By Abelardo Villarreal, Ph.D.
Students who are most at risk of dropping out go through a gradual process of disengagement, isolationism and indifference that leads to a loss of self efficacy, self esteem and resiliency; history of academic underachievement; dysfunctional behaviors; and eventual physical exiting from the school environment.
We are living in an extraordinary time of diversity and change in the midst of educational inequities. This context offers unique opportunities to value diversity and co-create reality that pushes our educational systems, families and communities to act in partnership to eliminate inequities.
A school with a high student dropout rate or a high attrition rate must make a concerted effort to reconfigure part or most of its structure and practices to ensure that it meets the following three goals: (1) strengthen relationships among students, school staff and families; (2) improve teaching and learning in every classroom every day; and (3) if necessary, reallocate budget, staff and time to achieve goals one and two that lead to increased student achievement and graduation rates. In addition, this reconfiguration must be embedded into any existing or proposed school reform effort.
Quality Program Characteristics
Keep students in school with a determined faculty that provides the support and opportunities for students to experience academic success.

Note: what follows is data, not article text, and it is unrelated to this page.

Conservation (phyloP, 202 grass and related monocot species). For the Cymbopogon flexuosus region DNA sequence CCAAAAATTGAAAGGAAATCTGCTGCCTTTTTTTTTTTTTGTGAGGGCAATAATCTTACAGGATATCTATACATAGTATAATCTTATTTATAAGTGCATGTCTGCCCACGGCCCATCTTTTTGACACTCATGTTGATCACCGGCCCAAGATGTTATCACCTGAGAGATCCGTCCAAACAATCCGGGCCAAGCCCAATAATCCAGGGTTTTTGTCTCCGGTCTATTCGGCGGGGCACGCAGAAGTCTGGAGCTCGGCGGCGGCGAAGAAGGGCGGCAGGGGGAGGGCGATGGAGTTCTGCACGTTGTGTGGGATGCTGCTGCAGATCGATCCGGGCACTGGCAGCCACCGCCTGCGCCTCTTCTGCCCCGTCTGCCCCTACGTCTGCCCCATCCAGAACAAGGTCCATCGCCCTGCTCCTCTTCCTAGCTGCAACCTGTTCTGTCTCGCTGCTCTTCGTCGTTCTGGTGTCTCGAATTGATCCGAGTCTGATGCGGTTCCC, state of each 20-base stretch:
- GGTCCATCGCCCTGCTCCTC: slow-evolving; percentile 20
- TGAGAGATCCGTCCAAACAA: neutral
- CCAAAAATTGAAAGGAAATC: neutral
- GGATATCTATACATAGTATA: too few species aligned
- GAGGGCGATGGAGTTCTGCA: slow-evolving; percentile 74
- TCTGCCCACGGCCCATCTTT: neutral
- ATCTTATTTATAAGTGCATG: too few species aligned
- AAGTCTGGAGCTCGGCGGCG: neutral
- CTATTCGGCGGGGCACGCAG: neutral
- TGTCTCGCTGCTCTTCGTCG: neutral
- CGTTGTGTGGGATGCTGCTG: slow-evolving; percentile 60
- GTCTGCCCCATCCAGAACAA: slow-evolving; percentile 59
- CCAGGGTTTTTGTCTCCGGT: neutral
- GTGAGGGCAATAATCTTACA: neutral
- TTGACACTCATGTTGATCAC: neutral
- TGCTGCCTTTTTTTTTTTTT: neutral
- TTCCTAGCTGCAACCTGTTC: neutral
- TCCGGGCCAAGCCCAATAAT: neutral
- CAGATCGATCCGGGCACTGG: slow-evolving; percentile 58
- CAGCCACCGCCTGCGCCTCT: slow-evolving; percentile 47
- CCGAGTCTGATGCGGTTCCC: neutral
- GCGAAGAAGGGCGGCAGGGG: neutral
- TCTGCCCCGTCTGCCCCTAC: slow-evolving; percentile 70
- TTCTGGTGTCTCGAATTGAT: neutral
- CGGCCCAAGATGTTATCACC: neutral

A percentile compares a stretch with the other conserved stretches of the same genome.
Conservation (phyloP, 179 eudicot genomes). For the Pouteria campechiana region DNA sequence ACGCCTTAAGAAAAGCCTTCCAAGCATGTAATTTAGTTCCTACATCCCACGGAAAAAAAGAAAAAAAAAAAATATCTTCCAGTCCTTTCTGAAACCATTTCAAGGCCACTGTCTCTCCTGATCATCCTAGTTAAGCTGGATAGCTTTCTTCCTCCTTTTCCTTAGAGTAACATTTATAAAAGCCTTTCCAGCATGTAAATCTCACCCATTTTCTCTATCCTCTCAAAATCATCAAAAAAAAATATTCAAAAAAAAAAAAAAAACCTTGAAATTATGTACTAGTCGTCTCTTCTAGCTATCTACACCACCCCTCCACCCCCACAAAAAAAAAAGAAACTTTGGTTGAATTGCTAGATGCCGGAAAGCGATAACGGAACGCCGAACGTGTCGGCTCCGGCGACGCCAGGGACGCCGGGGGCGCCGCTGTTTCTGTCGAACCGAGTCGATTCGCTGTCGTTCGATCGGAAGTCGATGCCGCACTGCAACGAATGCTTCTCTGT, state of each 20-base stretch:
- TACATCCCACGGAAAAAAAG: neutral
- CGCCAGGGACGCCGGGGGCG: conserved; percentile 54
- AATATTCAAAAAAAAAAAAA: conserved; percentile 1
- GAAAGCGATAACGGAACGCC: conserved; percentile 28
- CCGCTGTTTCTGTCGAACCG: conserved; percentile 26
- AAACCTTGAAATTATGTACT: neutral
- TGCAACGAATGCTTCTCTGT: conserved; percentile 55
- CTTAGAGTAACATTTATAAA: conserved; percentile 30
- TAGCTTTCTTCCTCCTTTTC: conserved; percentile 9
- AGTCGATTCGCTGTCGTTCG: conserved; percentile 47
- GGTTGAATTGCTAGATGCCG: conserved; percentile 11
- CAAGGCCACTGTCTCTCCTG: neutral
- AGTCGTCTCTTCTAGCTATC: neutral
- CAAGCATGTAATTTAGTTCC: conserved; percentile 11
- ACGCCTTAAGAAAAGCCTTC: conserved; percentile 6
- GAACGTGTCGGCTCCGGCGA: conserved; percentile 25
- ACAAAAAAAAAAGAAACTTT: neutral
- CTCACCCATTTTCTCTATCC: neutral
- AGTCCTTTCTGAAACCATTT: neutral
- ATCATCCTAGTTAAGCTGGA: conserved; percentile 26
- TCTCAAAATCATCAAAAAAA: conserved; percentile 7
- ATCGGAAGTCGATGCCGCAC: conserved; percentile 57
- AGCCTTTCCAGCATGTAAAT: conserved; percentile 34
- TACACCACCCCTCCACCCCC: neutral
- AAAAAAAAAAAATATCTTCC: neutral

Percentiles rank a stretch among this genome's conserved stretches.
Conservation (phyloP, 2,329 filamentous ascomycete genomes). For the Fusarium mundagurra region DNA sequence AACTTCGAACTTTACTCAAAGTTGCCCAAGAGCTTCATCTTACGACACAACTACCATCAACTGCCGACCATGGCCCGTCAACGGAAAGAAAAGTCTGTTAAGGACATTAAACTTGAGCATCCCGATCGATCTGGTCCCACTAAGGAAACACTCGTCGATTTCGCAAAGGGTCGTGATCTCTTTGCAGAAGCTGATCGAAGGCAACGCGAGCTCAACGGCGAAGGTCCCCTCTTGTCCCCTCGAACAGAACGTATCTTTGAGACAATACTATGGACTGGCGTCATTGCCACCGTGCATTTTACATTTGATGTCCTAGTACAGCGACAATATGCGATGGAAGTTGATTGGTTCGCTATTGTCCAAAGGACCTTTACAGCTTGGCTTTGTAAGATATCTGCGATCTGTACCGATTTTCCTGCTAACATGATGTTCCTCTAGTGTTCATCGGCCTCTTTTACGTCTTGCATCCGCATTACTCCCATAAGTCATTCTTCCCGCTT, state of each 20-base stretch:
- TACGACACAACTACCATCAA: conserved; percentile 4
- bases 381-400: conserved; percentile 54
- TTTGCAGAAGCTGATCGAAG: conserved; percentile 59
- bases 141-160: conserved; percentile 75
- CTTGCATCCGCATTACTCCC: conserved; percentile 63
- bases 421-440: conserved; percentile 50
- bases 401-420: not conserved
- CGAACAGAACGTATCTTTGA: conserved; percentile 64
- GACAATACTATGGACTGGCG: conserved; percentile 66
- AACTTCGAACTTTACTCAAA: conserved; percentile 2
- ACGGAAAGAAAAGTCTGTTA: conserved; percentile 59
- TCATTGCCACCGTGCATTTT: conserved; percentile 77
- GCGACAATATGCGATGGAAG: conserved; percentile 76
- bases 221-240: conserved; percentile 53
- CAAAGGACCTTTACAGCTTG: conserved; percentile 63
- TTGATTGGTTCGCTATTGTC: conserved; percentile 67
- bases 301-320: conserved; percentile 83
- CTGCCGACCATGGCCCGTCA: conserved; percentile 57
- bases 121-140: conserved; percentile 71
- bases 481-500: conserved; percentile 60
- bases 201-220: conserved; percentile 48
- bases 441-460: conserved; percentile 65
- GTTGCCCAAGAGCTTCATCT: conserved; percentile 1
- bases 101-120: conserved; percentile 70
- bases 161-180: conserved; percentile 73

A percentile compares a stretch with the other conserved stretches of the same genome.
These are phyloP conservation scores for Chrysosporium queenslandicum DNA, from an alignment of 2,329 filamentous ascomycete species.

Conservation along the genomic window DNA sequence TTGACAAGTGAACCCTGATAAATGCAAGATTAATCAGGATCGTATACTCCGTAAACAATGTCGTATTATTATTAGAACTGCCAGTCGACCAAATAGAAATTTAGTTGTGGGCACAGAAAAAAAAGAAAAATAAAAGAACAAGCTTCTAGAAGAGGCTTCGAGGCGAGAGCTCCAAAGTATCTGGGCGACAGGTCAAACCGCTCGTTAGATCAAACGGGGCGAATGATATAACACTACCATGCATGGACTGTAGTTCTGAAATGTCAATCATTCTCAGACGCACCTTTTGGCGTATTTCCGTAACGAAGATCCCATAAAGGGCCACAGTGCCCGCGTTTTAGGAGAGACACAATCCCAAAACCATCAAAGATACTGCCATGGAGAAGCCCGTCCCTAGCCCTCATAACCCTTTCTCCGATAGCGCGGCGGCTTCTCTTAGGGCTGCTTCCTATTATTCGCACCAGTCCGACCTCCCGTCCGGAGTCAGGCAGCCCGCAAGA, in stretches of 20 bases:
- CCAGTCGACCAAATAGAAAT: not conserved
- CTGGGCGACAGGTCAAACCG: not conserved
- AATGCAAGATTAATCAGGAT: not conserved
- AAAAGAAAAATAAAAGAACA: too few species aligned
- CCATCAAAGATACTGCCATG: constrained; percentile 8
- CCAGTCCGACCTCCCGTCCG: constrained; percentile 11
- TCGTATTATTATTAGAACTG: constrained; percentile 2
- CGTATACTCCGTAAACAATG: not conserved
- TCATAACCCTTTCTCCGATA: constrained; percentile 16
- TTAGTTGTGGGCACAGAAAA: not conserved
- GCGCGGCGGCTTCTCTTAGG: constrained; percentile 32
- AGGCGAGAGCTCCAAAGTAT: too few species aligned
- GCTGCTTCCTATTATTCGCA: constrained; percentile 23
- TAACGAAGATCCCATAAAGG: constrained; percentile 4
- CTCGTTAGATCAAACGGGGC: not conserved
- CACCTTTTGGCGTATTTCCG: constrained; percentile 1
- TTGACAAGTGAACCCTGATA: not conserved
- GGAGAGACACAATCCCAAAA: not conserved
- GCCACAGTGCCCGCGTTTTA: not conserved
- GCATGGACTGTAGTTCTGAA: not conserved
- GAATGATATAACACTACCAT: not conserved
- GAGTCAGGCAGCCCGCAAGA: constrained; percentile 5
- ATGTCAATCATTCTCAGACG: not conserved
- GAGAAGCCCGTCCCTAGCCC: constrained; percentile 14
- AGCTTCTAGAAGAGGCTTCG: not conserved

Develop persistence and self efficacy in an environment that values all students’ strengths and assets.
Provide an authentic and engaging curriculum that prepares students for college and the workplace.
Provide students opportunities to experience support and engage themselves in academic and extracurricular activities sponsored by the school.
Involve parents in a collective effort to support students both in school and at home.
If you are interested in organizing a Graduation Guaranteed/Graduación Garantizada convening in your area or in setting up a local community-school action team, contact IDRA. Learn more about the Graduation Guaranteed initiative at:
[©2006, IDRA. This article originally appeared in the IDRA Newsletter by the Intercultural Development Research Association. Every effort has been made to maintain the content in its original form. However, accompanying charts and graphs may not be provided here. To receive a copy of the original article by mail or fax, please fill out our information request and feedback form. Permission to reproduce this article is granted provided the article is reprinted in its entirety and proper credit is given to IDRA and the author.]